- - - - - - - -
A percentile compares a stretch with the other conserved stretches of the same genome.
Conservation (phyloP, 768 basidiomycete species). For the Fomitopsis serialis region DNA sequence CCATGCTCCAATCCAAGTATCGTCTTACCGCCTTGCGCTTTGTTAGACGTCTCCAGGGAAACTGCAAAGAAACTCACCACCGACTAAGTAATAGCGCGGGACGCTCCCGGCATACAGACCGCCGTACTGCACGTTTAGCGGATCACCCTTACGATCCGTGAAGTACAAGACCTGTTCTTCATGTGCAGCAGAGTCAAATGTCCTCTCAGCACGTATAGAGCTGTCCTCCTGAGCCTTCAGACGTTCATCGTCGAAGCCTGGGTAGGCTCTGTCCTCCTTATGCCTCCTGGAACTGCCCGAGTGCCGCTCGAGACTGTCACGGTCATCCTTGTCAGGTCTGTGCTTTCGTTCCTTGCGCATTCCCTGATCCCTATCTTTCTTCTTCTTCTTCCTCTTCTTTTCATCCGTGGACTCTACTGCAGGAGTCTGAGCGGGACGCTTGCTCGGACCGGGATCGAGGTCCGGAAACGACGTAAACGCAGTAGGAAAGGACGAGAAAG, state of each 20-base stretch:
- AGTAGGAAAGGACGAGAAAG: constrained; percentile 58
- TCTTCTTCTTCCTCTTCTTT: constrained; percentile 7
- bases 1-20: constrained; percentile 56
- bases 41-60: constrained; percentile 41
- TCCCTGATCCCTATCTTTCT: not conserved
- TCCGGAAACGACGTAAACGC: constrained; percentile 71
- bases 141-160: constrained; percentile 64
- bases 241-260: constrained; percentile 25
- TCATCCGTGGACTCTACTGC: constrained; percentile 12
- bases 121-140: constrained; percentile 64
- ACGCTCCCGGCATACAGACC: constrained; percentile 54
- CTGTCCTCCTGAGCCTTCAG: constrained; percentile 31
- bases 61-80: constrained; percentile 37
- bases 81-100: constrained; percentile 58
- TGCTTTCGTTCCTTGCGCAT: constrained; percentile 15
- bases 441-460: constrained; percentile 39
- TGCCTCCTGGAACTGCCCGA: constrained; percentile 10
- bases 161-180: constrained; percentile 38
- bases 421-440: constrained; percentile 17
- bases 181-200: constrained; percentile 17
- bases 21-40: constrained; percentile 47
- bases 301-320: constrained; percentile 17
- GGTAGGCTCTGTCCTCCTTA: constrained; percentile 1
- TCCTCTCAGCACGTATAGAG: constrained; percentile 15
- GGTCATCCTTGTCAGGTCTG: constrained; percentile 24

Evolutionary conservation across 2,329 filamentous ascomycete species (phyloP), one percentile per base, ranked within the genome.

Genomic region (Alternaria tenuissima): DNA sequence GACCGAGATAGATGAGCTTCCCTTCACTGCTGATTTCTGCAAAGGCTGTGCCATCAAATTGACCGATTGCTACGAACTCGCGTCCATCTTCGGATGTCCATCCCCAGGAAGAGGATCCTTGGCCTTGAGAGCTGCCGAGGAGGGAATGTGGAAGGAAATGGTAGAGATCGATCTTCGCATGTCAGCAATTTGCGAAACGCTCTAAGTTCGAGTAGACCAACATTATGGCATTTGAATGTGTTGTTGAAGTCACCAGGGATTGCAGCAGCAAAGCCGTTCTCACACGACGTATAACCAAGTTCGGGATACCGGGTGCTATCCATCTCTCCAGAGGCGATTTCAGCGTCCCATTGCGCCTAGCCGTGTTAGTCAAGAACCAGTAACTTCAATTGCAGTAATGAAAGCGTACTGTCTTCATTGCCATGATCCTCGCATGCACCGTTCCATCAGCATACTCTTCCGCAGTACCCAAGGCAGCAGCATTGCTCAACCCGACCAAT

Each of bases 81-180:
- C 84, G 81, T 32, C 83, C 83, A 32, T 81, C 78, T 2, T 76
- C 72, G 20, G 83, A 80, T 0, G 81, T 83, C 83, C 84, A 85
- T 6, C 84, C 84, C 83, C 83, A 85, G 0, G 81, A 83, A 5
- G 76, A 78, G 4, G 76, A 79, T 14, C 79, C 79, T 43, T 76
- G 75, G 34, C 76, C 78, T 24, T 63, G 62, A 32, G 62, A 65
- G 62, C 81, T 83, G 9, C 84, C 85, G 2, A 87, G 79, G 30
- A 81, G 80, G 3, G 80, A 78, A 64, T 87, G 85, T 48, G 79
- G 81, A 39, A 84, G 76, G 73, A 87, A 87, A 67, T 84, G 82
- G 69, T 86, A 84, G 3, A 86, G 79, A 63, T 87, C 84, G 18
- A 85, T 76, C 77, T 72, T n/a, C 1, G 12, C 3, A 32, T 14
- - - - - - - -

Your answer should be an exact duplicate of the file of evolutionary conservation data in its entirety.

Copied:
A percentile compares a stretch with the other conserved stretches of the same genome.
Conservation (phyloP, 768 basidiomycete species). For the Fomitopsis serialis region DNA sequence CCATGCTCCAATCCAAGTATCGTCTTACCGCCTTGCGCTTTGTTAGACGTCTCCAGGGAAACTGCAAAGAAACTCACCACCGACTAAGTAATAGCGCGGGACGCTCCCGGCATACAGACCGCCGTACTGCACGTTTAGCGGATCACCCTTACGATCCGTGAAGTACAAGACCTGTTCTTCATGTGCAGCAGAGTCAAATGTCCTCTCAGCACGTATAGAGCTGTCCTCCTGAGCCTTCAGACGTTCATCGTCGAAGCCTGGGTAGGCTCTGTCCTCCTTATGCCTCCTGGAACTGCCCGAGTGCCGCTCGAGACTGTCACGGTCATCCTTGTCAGGTCTGTGCTTTCGTTCCTTGCGCATTCCCTGATCCCTATCTTTCTTCTTCTTCTTCCTCTTCTTTTCATCCGTGGACTCTACTGCAGGAGTCTGAGCGGGACGCTTGCTCGGACCGGGATCGAGGTCCGGAAACGACGTAAACGCAGTAGGAAAGGACGAGAAAG, state of each 20-base stretch:
- AGTAGGAAAGGACGAGAAAG: constrained; percentile 58
- TCTTCTTCTTCCTCTTCTTT: constrained; percentile 7
- bases 1-20: constrained; percentile 56
- bases 41-60: constrained; percentile 41
- TCCCTGATCCCTATCTTTCT: not conserved
- TCCGGAAACGACGTAAACGC: constrained; percentile 71
- bases 141-160: constrained; percentile 64
- bases 241-260: constrained; percentile 25
- TCATCCGTGGACTCTACTGC: constrained; percentile 12
- bases 121-140: constrained; percentile 64
- ACGCTCCCGGCATACAGACC: constrained; percentile 54
- CTGTCCTCCTGAGCCTTCAG: constrained; percentile 31
- bases 61-80: constrained; percentile 37
- bases 81-100: constrained; percentile 58
- TGCTTTCGTTCCTTGCGCAT: constrained; percentile 15
- bases 441-460: constrained; percentile 39
- TGCCTCCTGGAACTGCCCGA: constrained; percentile 10
- bases 161-180: constrained; percentile 38
- bases 421-440: constrained; percentile 17
- bases 181-200: constrained; percentile 17
- bases 21-40: constrained; percentile 47
- bases 301-320: constrained; percentile 17
- GGTAGGCTCTGTCCTCCTTA: constrained; percentile 1
- TCCTCTCAGCACGTATAGAG: constrained; percentile 15
- GGTCATCCTTGTCAGGTCTG: constrained; percentile 24

Evolutionary conservation across 2,329 filamentous ascomycete species (phyloP), one percentile per base, ranked within the genome.

Genomic region (Alternaria tenuissima): DNA sequence GACCGAGATAGATGAGCTTCCCTTCACTGCTGATTTCTGCAAAGGCTGTGCCATCAAATTGACCGATTGCTACGAACTCGCGTCCATCTTCGGATGTCCATCCCCAGGAAGAGGATCCTTGGCCTTGAGAGCTGCCGAGGAGGGAATGTGGAAGGAAATGGTAGAGATCGATCTTCGCATGTCAGCAATTTGCGAAACGCTCTAAGTTCGAGTAGACCAACATTATGGCATTTGAATGTGTTGTTGAAGTCACCAGGGATTGCAGCAGCAAAGCCGTTCTCACACGACGTATAACCAAGTTCGGGATACCGGGTGCTATCCATCTCTCCAGAGGCGATTTCAGCGTCCCATTGCGCCTAGCCGTGTTAGTCAAGAACCAGTAACTTCAATTGCAGTAATGAAAGCGTACTGTCTTCATTGCCATGATCCTCGCATGCACCGTTCCATCAGCATACTCTTCCGCAGTACCCAAGGCAGCAGCATTGCTCAACCCGACCAAT

Each of bases 81-180:
- C 84, G 81, T 32, C 83, C 83, A 32, T 81, C 78, T 2, T 76
- C 72, G 20, G 83, A 80, T 0, G 81, T 83, C 83, C 84, A 85
- T 6, C 84, C 84, C 83, C 83, A 85, G 0, G 81, A 83, A 5
- G 76, A 78, G 4, G 76, A 79, T 14, C 79, C 79, T 43, T 76
- G 75, G 34, C 76, C 78, T 24, T 63, G 62, A 32, G 62, A 65
- G 62, C 81, T 83, G 9, C 84, C 85, G 2, A 87, G 79, G 30
- A 81, G 80, G 3, G 80, A 78, A 64, T 87, G 85, T 48, G 79
- G 81, A 39, A 84, G 76, G 73, A 87, A 87, A 67, T 84, G 82
- G 69, T 86, A 84, G 3, A 86, G 79, A 63, T 87, C 84, G 18
- A 85, T 76, C 77, T 72, T n/a, C 1, G 12, C 3, A 32, T 14